Photo from Grameen
One of the women who have been supported in this way is Zeinab, who borrowed $45 to set up a business to make wooden pots and kitchen utensils. She now provides employment for three of her children and owns her own workshop. Her business has grown and she has been able to take out larger loans to continue the growth. Her last repayment was $700, more, she says, that a local civil servant would earn in two months.
But none of this would be possible if it weren't for microfinance organisations and the people who run them. In this case the organisation is Al-Tadamun based in Egypt and a partner of the Grameen Jameel Pan-Arab Microfinance Ltd. Under the leadership of Reham, it has been able to lift thousands of women and their families out of poverty. Reham herself was set on a career in the finance sector. She realises how blessed she is to be able to use her financial training and skills in a job where she can help people survive.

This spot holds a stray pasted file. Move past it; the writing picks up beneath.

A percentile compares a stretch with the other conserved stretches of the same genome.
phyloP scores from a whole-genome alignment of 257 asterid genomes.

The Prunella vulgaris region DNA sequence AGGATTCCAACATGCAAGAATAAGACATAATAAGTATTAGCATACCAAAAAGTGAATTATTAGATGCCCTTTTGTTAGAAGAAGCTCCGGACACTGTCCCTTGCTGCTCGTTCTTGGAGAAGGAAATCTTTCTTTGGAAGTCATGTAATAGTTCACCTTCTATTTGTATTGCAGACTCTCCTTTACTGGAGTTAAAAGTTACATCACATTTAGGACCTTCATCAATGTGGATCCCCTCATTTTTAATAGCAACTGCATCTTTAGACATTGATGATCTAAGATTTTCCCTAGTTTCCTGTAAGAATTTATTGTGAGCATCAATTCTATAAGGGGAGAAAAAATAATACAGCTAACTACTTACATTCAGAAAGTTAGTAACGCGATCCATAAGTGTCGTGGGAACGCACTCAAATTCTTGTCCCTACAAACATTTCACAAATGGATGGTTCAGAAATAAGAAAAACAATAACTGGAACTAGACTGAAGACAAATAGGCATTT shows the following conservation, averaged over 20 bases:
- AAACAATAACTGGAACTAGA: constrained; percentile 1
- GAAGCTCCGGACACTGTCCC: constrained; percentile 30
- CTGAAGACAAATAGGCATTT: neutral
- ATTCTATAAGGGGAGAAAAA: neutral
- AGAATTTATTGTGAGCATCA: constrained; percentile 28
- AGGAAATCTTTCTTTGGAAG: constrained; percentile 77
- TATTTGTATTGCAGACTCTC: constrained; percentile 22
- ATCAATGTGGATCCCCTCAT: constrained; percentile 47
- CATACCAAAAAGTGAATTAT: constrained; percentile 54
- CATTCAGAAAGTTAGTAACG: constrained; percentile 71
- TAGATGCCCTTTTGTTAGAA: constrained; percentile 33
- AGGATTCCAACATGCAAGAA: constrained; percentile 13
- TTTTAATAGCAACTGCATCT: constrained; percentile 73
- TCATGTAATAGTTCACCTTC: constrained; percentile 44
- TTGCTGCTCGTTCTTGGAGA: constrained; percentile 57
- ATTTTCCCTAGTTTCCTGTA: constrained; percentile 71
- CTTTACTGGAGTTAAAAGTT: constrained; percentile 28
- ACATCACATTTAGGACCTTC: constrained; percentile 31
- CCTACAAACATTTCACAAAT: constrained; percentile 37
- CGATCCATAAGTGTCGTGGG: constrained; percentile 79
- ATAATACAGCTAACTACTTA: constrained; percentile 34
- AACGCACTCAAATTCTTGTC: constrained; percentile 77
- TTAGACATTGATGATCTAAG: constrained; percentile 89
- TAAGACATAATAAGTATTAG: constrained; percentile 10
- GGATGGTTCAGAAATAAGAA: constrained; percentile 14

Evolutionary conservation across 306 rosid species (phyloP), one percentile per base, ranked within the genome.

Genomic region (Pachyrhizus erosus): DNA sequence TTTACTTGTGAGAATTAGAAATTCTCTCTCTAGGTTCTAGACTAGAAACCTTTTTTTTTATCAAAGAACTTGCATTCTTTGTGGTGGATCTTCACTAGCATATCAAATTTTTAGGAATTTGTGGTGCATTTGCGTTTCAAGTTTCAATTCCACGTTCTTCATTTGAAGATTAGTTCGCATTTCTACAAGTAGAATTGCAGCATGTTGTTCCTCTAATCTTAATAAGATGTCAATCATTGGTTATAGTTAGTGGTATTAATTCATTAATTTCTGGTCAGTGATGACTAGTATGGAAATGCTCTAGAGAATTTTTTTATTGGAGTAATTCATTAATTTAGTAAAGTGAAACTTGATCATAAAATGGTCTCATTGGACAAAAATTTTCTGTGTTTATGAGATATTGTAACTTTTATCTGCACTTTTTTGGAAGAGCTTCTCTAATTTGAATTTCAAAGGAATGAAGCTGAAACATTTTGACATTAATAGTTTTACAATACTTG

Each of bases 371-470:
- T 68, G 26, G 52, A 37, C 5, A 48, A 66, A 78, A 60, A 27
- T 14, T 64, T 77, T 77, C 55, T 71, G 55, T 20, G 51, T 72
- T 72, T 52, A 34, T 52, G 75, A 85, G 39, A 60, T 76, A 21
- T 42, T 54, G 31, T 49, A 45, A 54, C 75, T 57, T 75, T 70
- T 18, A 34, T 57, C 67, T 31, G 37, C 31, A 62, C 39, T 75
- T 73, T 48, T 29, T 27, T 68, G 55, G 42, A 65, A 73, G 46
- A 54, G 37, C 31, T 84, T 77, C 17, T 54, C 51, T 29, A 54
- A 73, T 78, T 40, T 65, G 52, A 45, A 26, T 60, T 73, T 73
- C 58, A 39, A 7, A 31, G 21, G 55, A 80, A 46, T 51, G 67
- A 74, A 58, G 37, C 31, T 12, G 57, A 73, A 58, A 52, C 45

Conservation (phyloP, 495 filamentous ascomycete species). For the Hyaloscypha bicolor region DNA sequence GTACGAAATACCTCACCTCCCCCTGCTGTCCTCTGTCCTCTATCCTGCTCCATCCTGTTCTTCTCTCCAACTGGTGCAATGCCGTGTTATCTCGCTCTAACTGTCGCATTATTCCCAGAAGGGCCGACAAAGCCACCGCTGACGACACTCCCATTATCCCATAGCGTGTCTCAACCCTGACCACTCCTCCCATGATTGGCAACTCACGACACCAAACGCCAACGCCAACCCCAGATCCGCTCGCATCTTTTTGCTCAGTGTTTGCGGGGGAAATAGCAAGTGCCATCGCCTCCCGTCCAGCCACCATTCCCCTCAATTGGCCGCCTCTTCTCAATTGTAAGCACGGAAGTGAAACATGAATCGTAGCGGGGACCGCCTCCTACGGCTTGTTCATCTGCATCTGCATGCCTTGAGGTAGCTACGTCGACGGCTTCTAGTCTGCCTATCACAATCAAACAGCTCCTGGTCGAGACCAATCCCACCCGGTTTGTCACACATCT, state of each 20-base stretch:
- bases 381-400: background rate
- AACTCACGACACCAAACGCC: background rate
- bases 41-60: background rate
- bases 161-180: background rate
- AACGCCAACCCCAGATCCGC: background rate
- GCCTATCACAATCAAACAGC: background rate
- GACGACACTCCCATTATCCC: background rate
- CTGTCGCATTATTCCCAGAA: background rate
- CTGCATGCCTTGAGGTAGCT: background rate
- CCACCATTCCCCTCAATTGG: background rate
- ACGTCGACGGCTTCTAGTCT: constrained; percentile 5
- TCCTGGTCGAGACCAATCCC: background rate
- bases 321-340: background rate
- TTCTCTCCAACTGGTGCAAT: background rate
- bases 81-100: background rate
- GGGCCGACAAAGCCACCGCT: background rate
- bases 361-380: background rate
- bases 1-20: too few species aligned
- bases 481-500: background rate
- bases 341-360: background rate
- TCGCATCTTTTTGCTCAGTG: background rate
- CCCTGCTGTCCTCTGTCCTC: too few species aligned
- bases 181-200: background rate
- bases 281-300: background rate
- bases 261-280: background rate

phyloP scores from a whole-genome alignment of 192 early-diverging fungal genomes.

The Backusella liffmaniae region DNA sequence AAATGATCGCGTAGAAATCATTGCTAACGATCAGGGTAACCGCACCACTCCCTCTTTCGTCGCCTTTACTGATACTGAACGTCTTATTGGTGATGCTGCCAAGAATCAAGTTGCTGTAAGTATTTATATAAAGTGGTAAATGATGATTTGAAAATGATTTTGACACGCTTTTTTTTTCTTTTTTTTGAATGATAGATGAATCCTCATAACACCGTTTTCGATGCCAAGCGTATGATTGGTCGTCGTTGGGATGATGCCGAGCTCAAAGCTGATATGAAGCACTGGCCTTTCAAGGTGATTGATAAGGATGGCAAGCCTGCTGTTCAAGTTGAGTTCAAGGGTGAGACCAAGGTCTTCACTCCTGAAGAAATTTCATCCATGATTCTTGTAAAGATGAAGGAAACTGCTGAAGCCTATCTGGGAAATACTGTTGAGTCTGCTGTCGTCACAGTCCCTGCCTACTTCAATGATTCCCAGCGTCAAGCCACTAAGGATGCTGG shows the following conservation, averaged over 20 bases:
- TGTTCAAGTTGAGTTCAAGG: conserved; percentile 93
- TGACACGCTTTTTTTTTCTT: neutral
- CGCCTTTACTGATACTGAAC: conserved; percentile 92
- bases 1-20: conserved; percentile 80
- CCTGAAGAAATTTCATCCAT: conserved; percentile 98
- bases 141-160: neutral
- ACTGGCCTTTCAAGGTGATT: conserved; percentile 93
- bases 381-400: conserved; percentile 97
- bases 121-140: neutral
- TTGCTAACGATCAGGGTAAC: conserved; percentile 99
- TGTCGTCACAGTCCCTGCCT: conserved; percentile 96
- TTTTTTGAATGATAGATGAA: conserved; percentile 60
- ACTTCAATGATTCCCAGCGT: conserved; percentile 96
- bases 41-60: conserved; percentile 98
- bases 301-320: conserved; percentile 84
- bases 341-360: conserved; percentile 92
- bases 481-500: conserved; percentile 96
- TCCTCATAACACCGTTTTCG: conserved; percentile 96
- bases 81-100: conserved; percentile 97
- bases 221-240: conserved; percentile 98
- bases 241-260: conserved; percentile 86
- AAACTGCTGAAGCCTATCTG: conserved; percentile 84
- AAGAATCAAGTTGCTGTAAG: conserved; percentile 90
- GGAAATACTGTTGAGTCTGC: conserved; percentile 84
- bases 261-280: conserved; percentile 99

Grameen Foundation has a network of 55 microfinance partners and has touched the lives of 34 million people.
UPDATED to add that my great blogging friend, RennyBA, actually met Muhammad Yunus, the founder of Grameen, when he and the Bank won the Nobel Peace Prize. That must have been amazing Renny! Read about it on Renny's blog, and while you're there, have a look around because it will be well worth your while.